Federal Solar Tax Credit Guide for Homeowners
Through the solar investment tax credit (ITC), often known as the federal solar tax credit, the federal government has encouraged homes to transition to solar power since 2005.
The amount of this credit has changed over time, but at the moment homeowners may deduct 30% of the entire cost of installing a solar system on their federal taxes. By 2033 and 2034, the ITC will be down to 26% and 22%, respectively. Without a renewal by Congress, it will expire in 2035.
To help you save more on your solar power system, this article explains how to be eligible for and submit a claim for the federal solar tax credit.
The Federal Solar Tax Credit: What Is It?
You can deduct expenses from your federal income taxes by claiming the solar investment tax credit. ITCs are not tax deductions. Instead, it lowers your tax liability. The expenses related to establishing a solar photovoltaic (PV) system during that tax year are covered by this credit. The amount you can deduct from your solar project has no upper limit.
The Tax Credit: How Does It Operate?
As long as you reside in the United States, own your solar panel installation, and qualify for the federal solar tax credit. If the amount of taxes you owe is less than the credit you earn, it will carry over to the next year. You may only claim the credit once. Recall that the credit is a deduction rather than a return.
Costing instance, if you build a solar panel system for $19,000, your federal tax return balance will be $5,700 lower. The remaining credit will carry over and be used to your federal income taxes for the next year if your tax obligation is less than $5,700.
When filing your yearly federal tax return with the Internal Revenue Service, you must include the solar tax advantage (IRS). Upon request, your solar supplier should give the necessary paperwork and instructions. Here, we’ve outlined the critical actions to taking credit:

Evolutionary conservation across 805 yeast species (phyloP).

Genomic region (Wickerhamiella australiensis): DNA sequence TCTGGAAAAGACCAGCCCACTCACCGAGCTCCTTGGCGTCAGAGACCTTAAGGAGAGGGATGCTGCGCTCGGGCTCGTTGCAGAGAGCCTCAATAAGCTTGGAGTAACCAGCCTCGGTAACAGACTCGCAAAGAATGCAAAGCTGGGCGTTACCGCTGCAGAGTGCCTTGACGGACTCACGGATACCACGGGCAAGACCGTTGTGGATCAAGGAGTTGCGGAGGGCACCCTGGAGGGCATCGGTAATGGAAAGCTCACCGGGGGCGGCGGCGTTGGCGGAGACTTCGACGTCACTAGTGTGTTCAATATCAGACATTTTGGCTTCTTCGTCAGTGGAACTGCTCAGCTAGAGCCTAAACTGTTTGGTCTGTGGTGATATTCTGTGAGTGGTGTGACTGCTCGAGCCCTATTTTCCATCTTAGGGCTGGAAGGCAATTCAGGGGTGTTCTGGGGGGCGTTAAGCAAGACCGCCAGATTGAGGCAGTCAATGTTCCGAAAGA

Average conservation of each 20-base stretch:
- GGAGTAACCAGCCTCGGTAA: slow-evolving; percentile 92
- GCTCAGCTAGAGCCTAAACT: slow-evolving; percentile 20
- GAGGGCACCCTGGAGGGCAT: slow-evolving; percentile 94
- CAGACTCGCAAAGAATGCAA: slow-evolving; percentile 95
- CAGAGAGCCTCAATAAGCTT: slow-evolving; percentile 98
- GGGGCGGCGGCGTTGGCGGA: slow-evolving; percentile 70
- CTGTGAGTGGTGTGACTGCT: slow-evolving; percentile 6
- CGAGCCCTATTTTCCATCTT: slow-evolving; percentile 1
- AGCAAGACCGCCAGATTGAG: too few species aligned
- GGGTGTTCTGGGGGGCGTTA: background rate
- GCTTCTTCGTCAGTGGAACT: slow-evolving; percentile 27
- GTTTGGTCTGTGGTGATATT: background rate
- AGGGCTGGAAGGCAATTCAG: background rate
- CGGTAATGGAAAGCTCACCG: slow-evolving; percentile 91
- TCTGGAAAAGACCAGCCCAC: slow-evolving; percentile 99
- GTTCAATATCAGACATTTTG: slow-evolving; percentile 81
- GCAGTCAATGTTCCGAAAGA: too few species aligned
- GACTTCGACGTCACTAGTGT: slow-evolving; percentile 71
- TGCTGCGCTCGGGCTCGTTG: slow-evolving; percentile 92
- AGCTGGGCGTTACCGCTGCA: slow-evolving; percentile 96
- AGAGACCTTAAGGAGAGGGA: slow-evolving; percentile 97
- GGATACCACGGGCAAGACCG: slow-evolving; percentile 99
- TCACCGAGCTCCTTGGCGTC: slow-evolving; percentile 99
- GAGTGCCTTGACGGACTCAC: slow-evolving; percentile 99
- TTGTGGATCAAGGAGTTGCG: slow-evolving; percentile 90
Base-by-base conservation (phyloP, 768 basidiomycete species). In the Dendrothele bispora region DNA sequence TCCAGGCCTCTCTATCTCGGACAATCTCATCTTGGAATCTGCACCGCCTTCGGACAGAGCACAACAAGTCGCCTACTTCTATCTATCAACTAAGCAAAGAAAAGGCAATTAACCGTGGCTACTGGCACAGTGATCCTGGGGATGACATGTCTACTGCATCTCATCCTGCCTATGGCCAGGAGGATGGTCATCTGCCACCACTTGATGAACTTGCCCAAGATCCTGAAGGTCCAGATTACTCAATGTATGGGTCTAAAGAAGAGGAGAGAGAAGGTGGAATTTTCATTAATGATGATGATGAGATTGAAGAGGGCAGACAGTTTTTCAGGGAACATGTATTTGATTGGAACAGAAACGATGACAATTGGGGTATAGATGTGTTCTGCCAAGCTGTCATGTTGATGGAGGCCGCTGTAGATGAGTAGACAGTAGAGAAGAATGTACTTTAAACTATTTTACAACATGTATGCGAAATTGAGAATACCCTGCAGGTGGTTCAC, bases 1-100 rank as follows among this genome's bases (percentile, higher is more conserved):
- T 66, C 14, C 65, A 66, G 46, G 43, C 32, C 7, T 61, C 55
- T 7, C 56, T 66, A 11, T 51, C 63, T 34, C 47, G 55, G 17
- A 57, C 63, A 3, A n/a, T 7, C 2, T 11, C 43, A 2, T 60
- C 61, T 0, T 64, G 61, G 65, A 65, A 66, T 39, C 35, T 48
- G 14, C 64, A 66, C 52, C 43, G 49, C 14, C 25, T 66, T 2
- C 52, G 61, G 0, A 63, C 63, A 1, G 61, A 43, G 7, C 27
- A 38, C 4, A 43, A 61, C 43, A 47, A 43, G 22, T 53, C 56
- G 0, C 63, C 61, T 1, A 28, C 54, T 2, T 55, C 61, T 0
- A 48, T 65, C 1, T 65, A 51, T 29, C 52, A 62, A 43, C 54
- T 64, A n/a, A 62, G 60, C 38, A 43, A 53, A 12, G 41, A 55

In addition to the ITC, we strongly advise you to look into any other sales and property tax exemptions that could be available in your state. For instance, you can benefit from the Self Generation Incentive Program in California (SGIP). The installation of an energy storage system is eligible for an upfront reimbursement under this scheme.
As additional solar battery installations take place in California, the value of this incentive diminishes with time, similar to the ITC. At this time, the SGIP is at Step 6, which costs $200 per kilowatt-hour (kWh) of energy storage capacity. The well-known solar battery, the Tesla Powerwall 2, would save you about $2,700 overall with this sum.
Is There a Federal Solar Tax Credit Available to Me?
If you meet the requirements listed below, the Office of Energy Efficiency & Renewable Energy (EERE) says you can apply for the federal solar tax credit: Your solar system was set up somewhere between January 1, 2006, and December 31, 2034.
Initial setup: The solar PV system is brand-new. The credit may only be used for new solar equipment installations; it cannot be used for reusing or recycling an existing system.
Your primary or secondary home in the United States is where the solar system is placed. If the power produced is credited against and does not exceed your home’s electricity use, it may also be utilized for an off-site community project.
You are the owner of the solar PV system. If you are leasing the system or have a contract to buy the electricity it produces, like a solar power purchase agreement, you cannot claim the credit (PPA).
Does the federal tax credit for solar energy have an income cap?
The ITC has no upper income restriction. To be able to take full advantage of the benefit, you must have a sizable tax obligation. If your tax liability is less than the credit, the leftover credit will carry over from year to year.
If I don’t owe any taxes, am I still eligible for the federal solar tax credit?
No. If you owe no taxes, there is nothing to offset, thus you are not eligible for an ITC since tax credits are used to offset the remaining balance of taxes owed to the government.
Can I make two claims for the federal solar tax credit?
The solar tax credit is technically not transferable. If you owe less in taxes than the credit, the credit’s unused portion will continue to carry over to the following tax year. You might be able to use the credit more than once if you own multiple solar-powered homes. To find out if you can benefit from this, we advise speaking with a tax professional.
The federal solar tax credit reduces the cost of going solar and makes the investment viable. In order to claim the Solar ITC, we advise you to get in touch with your solar supplier, the IRS, and a tax expert for tax assistance.